My first Ramadan overseas
It was in 2013 when I received my Letter of Offer from Murdoch University in Perth. While it was an exciting moment for me, part of me was sad as I would be spending half of Ramadhan on my own followed by Eid all by myself in a foreign country. I did not know anyone when I first arrived. Thankfully, my parents came along and spent the whole week with me.
Credit: @upandgoaus on Instagram
Things started hitting me hard after their departure. I literally had no one, I ended up drinking a breakfast nutrition drink for Sahur every day. (Up & Go, my lifesaver!) After which, I ended up breaking my fast with instant noodles.
However, during the orientation week, I joined the Murdoch University Mulism Student Association (MUMSA). I met a couple of friendly Muslim students who told me that the worship centre on campus provides free iftar every day. For the remaining of Ramadhan, I went to the worship centre almost every day. I made new friends over iftar. After iftar, we would do the Maghrib prayer, followed by Isya and Terawih.
Fasting during the (Australian) winter Winter generally means that days are shorter. The sun rises at around 5.30 in the morning and sets by 5.30 in the evening. This means that in the Southern hemisphere, we fast for an average of 12 hours a day. That’s MUCH shorter than in Singapore or Malaysia (where it can go up to 14 hours a day). Generally, if you are working in an office, it is time to break your fast by the time work ends. Hence you don’t have to wait at the dinner table for the azan, which is something we do a lot in Singapore or Malaysia where the food is already on the table
by 6.30pm but the azan only sounds after 7pm.
The photo above was taken at around 6pm during Autumn. Just imagine how much darker it would be when it gets to winter!
Although the hours of daylight are shorter, the cold weather makes you feel hungry a lot faster than usual. But isn't that the whole purpose of Ramadan, to feel for the less fortunate? I would say that the challenges of fasting here definitely cannot be compared to the everyday experiences of those who are less fortunate.
Overall, fasting during winter is definitely not as challenging as fasting in hot and humid Southeast Asia.
The Muslim community in Perth (during Ramadan) Generally, Ramadhan is just like a normal day in Australia.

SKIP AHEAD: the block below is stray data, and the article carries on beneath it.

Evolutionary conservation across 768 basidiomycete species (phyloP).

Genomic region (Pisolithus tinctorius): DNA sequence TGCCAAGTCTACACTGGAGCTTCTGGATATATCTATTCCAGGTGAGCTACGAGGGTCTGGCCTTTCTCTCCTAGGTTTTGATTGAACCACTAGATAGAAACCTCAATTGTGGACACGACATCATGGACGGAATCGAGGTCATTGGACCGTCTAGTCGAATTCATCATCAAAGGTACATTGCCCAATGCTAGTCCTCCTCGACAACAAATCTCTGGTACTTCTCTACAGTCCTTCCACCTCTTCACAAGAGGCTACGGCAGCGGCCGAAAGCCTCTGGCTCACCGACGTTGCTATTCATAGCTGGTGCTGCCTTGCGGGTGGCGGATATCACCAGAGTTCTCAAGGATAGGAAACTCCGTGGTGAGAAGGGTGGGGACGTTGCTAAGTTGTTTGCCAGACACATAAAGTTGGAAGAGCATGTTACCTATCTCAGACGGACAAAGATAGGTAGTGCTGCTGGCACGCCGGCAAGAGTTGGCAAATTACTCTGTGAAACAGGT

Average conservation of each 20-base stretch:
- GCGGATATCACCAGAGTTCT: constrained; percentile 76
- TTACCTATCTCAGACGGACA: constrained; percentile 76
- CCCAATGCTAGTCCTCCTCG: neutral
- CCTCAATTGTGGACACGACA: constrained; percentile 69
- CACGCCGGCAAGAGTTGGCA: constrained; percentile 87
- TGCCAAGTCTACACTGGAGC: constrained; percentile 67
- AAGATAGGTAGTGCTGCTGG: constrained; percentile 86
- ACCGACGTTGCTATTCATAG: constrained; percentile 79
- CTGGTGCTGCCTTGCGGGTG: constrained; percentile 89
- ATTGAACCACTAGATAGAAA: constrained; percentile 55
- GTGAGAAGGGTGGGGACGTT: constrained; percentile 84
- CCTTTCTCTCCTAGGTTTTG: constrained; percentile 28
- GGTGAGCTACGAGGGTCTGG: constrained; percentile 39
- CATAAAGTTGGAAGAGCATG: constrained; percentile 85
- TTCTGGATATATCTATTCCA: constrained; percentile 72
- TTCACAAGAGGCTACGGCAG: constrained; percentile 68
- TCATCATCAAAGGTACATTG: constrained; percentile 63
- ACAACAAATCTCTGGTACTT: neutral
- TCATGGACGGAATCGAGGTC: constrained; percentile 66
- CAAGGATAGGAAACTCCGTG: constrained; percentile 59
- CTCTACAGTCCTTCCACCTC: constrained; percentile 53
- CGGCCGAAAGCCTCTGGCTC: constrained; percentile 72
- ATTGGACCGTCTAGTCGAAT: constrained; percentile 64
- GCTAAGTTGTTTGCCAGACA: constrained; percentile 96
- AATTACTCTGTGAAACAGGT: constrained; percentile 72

While most non-Muslims are aware of Ramadhan, they might not be as reminded that it is currently ongoing compared to our fellow non-muslims in Singapore. This is due to a very small amount of Muslims fasting within the community.
Credit: @fauz16 on Instagram
The mosques do organise iftar potluck during the weekends, but this varies depending on the mosque. However, terawih prayers are definitely performed at the mosques on every single day of the holy month.
A meal shared by Wirnida and her friends for Iftar. Just like anywhere else, people generally love to gather during iftar with their families. Since some of us abroad do not have our families around, we do organise iftar with friends instead. Coming together and bringing food to someone’s place creates an ambience close enough to what we grew up with. It may not be exactly like how we experience Ramadhan in Singapore but we try to recreate those memories over here.
Since Ramadhan bazaars don’t exist in Australia, we also learn (google!) to make different sorts of food ourselves. Food that we generally buy at the Singapore bazaars such as Ramly Burgers and Dendeng are things we try to learn and make. These are invaluable experiences and
a great learning journey for all of us to not take things for granted.
Tips for anybody planning to fast in winter
I hope you enjoyed reading my Ramadan experience in Australia. While it may sound easy fasting during winter, I miss the Ramadan experience in Singapore and Malaysia at times. I miss how easily we can get food from bazaars that we take for granted until you lose them. The inability to gather with family and friends is definitely something I miss a lot too. I've learned to cherish the times I get to do it when I fly back to Singapore. As the saying goes, you
- I like to eat food that keeps me full. Although fasting hours are shorter, the cold makes you hungry faster. I like eating food such as yoghurt and muesli. It might seem light compared to rice dishes that we are used to, however, it does its job of keeping me full.
- Drink lots of water. Winter may seem cold but the dry weather will need you to stay hydrated as much as possible.
- Try to layer up and keep warm. I feel that shivering in the cold makes the hunger come faster.
do not appreciate something until it is gone.